Symptoms include fever, cough, severe headache, dizziness and other flu-like complaints.
The illness presents as an atypical pneumonia that does not respond to standard treatments.
There were 8,098 confirmed cases of SARS from November 2002 to July 2003, with 774 deaths.
November 16, 2002 - What will become known as SARS is first reported in Foshan, China.
November 2002-February 2003 - Five people die and more than 300 are reported ill of SARS in Guangdong province, China.
February 15-22, 2003 - Liu Jianlun develops SARS symptoms on a trip from Huang Xingchu in the Guangdong province to visit family in Hong Kong. He is considered patient zero, or the first person to die of the disease. He infects people at his hotel and his family. He is hospitalized and dies, as does one member of his family.
March 15, 2003 - The World Health Organization (WHO) issues an emergency travel advisory about the illness, calling it a "global threat."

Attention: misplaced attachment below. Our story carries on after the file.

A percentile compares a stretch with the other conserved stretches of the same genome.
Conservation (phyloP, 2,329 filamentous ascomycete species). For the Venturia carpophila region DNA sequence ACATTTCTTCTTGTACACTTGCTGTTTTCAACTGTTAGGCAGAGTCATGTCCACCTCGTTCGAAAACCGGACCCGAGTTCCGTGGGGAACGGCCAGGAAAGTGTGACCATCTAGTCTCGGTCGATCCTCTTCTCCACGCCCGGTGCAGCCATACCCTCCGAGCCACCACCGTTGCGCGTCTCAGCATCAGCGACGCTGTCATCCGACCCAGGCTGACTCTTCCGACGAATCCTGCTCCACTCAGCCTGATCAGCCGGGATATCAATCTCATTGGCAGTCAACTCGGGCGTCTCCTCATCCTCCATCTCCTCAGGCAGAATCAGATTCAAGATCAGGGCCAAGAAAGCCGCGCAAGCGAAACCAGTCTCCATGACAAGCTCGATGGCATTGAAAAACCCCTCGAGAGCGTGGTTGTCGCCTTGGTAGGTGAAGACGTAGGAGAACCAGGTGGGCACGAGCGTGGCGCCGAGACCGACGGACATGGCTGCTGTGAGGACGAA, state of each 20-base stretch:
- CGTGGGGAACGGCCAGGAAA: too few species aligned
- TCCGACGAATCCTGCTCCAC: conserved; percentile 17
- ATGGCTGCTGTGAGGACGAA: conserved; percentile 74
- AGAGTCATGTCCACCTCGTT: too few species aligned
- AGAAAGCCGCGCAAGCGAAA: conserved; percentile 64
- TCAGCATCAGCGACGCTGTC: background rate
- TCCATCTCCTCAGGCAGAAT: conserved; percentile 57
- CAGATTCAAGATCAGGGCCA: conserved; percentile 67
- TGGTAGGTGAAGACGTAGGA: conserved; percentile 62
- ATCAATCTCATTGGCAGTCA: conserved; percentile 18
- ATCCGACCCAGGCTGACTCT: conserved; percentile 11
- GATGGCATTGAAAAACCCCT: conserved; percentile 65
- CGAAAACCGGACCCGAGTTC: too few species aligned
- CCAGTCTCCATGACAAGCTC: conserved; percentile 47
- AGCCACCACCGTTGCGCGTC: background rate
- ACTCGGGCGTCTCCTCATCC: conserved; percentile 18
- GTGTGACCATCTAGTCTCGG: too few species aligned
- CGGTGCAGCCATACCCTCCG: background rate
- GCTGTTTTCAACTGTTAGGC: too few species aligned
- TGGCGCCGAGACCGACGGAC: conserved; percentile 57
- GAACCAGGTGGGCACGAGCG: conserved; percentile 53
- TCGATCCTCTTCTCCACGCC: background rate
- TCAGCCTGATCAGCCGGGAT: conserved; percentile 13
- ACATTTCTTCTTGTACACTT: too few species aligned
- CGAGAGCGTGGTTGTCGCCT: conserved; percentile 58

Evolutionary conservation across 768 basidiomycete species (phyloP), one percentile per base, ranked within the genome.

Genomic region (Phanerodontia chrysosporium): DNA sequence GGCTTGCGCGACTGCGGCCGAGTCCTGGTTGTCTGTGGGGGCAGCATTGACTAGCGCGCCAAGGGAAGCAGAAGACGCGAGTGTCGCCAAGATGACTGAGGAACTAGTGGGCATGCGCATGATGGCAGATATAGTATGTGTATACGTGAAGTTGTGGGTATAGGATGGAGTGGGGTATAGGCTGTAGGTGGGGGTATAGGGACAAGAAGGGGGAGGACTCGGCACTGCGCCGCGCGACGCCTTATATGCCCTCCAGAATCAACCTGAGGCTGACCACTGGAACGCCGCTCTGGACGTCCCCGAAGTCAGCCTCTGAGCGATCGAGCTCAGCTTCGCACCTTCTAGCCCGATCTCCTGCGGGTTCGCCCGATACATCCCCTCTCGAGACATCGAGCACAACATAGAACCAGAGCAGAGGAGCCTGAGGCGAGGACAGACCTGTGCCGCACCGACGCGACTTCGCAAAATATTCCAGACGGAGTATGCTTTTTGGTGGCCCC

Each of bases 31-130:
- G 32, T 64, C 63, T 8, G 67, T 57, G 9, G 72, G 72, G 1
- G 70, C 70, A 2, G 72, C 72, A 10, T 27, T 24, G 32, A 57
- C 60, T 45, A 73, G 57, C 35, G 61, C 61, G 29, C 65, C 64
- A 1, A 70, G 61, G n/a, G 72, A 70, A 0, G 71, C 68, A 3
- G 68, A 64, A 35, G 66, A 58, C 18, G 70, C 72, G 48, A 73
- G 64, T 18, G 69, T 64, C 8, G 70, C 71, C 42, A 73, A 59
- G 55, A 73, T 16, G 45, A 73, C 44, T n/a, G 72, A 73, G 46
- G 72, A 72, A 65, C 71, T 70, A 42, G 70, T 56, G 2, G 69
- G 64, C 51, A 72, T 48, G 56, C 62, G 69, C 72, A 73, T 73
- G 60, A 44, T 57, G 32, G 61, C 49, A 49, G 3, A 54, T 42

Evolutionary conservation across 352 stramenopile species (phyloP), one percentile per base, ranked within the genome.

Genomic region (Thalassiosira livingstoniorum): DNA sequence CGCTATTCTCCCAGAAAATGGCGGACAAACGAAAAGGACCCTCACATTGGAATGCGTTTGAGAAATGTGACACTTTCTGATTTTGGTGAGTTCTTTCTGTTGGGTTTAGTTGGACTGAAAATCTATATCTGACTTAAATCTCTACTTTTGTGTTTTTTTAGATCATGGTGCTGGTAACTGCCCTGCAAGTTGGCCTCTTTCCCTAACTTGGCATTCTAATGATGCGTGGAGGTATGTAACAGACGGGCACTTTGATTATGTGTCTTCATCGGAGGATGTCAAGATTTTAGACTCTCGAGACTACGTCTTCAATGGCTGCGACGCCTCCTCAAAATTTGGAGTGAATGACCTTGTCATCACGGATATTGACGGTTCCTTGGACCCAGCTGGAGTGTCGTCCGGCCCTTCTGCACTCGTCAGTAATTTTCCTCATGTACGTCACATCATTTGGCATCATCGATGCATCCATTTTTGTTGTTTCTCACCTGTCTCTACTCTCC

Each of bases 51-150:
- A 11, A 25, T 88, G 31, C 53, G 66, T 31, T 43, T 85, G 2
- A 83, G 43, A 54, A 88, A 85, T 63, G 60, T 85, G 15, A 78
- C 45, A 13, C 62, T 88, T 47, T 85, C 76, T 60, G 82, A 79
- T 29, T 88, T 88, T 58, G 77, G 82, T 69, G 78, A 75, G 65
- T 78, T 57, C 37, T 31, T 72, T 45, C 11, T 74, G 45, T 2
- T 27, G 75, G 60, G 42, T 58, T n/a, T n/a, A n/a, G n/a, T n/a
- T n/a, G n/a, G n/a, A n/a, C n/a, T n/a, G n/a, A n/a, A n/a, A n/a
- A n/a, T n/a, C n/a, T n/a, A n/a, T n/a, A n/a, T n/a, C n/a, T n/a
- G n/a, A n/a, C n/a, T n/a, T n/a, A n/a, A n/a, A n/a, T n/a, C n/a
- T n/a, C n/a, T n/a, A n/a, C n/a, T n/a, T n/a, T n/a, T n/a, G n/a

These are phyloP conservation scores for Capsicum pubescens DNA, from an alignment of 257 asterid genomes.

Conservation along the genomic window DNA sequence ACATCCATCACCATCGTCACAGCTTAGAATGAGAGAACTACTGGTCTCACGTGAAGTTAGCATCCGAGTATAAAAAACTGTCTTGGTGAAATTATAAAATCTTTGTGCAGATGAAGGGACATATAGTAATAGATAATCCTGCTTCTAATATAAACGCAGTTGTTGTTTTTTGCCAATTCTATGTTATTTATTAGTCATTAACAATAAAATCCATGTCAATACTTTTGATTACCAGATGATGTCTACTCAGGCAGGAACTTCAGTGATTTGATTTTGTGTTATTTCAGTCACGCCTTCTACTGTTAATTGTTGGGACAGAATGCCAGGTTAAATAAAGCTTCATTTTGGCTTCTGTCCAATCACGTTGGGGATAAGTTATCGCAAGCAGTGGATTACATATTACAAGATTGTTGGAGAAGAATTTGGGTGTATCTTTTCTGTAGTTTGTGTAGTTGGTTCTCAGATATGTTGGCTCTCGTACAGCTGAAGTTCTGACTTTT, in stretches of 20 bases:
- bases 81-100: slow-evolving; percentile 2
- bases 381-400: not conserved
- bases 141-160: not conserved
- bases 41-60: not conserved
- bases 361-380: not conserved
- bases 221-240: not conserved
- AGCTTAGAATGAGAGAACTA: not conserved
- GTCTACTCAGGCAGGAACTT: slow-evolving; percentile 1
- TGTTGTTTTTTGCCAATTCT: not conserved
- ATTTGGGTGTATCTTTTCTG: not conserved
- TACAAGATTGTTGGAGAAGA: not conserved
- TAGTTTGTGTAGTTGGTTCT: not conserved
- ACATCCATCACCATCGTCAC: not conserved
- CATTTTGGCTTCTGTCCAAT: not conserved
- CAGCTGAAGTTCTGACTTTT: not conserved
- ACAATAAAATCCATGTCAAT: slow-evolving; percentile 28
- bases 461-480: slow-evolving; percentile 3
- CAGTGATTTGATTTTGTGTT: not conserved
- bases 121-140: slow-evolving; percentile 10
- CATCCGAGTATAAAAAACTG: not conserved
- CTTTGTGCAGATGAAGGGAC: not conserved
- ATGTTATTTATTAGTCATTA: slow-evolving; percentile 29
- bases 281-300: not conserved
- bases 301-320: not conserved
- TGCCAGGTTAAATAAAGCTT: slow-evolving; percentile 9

March 27, 2003 - Hong Kong officials have quarantined more than 1,000 people and schools close in Singapore.
March 29, 2003 - Dr. Carlo Urbani, the WHO physician who identified SARS in patient zero, dies from the virus in Bangkok.
April 1, 2003 - An American Airlines flight from Tokyo is quarantined at Mineta San Jose Airport. Three passengers are transported to an area hospital for evaluation of SARS and later released.
April 4, 2003 -
By executive order, President George W. Bush
has SARS added to the list of communicable diseases for which a person can be quarantined.
April 14, 2003 - Working independently, American and Canadian scientists announce they have sequenced the genome thought to be the cause of SARS.
April 20, 2003 - China